Product flow

 

No matter how big your warehouse or how much you have to store, there’s always a few small items that can fall through the cracks. Literally, in some cases.

If you deal in small components like electronics parts or hardware, it can be much harder to get an accurate number of how many products you have on-hand and make inventory adjustments as needed. Starting to sound familiar? Here’s a few tips we think might help you stop losing those tiny items:

 

Barcode vs. no barcode

For starters, making a change in how you track these items might have a big impact on things. Most small items—electrical transistors, nuts and bolts, batteries, etc—can be tracked in bulk if they’re not being individually sold. If you absolutely need to have a barcode on every individual item, you may need to consider bagging them with a barcode printed on the bag for easier access. It might be a little more of an upfront cost but the savings in labor and time will make it more than worth it.

 

Track the entire bin

Let’s say you don’t need to barcode each item individually but you still need an easy place to keep and track them. A common solution that works for a number of inventory tracking products is to take plastic storage bins with a large, easily scanned barcode on the front to help with tracking, and then inputting the current on-hand number of items manually. (Of course, counting these items is a whole separate issue…)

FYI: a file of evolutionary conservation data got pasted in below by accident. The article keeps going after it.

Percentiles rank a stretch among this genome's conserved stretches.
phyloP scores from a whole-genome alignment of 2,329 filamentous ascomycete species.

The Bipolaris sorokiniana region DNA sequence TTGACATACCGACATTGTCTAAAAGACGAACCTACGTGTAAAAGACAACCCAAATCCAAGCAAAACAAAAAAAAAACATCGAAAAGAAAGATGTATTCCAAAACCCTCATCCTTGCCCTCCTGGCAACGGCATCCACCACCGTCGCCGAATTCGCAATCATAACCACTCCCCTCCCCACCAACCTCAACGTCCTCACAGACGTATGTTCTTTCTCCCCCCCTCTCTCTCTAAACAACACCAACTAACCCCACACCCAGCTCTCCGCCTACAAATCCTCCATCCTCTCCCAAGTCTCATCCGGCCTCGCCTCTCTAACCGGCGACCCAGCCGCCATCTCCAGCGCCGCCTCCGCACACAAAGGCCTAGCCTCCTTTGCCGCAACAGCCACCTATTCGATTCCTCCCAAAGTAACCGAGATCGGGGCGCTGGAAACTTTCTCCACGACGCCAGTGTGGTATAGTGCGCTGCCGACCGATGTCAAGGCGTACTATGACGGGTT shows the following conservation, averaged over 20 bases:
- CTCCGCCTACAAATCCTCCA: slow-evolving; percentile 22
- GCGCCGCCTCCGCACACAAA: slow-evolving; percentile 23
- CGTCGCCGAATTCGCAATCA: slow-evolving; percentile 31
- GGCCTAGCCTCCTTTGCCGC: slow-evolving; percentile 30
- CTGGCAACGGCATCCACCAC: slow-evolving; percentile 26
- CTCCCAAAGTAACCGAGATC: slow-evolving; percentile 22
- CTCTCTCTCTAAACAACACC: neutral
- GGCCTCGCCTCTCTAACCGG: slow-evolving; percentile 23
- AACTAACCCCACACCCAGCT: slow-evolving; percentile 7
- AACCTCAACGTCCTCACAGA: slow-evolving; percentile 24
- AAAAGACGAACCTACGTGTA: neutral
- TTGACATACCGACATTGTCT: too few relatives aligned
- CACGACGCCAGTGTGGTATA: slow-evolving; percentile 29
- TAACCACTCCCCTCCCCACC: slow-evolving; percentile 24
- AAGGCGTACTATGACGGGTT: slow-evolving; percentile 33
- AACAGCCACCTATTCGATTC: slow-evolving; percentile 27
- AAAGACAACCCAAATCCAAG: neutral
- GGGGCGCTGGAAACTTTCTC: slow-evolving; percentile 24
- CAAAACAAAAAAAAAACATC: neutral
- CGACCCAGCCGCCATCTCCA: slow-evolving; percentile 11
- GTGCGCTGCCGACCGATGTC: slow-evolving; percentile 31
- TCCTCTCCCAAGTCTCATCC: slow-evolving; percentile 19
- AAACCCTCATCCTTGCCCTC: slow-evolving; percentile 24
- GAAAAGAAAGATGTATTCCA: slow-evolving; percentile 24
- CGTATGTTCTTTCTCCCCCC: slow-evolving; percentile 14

Keep it in transition

For small items that don’t need individual tags but are a total hassle to individually manage, some warehouses use ‘transition bags’ to help with the counting, if not the long-term storage. After retrieving the individual items from whatever wire shelving or metal shelves they’re stored on, it may be useful to keep them in a temporary bag with a barcode so you can piece out the items one-by-one and scan the barcode when the counting is done.

 

Snap a picture

For the ultimate in time-saving tip, several phone apps and computer programs exist that may speed along the counting process. By taking the highest-resolution picture you can, these apps can help count each individual item in a given picture and present you with a total. This is a good solution for any warehouse that has access to decent phones or mobile devices (such as Android devices or iPhones/iPads) and can save a lot of time in the long run by mitigating the need to count each item on its own.

 

Use QR codes

Finally, if barcodes aren’t a viable option due to size and space concerns, QR codes can be printed more legibly at small sizes and can be easily tagged where needed. Make sure your inventory scanners can work with both QR codes and traditional barcodes and find what solution works best for the items your team specializes in.

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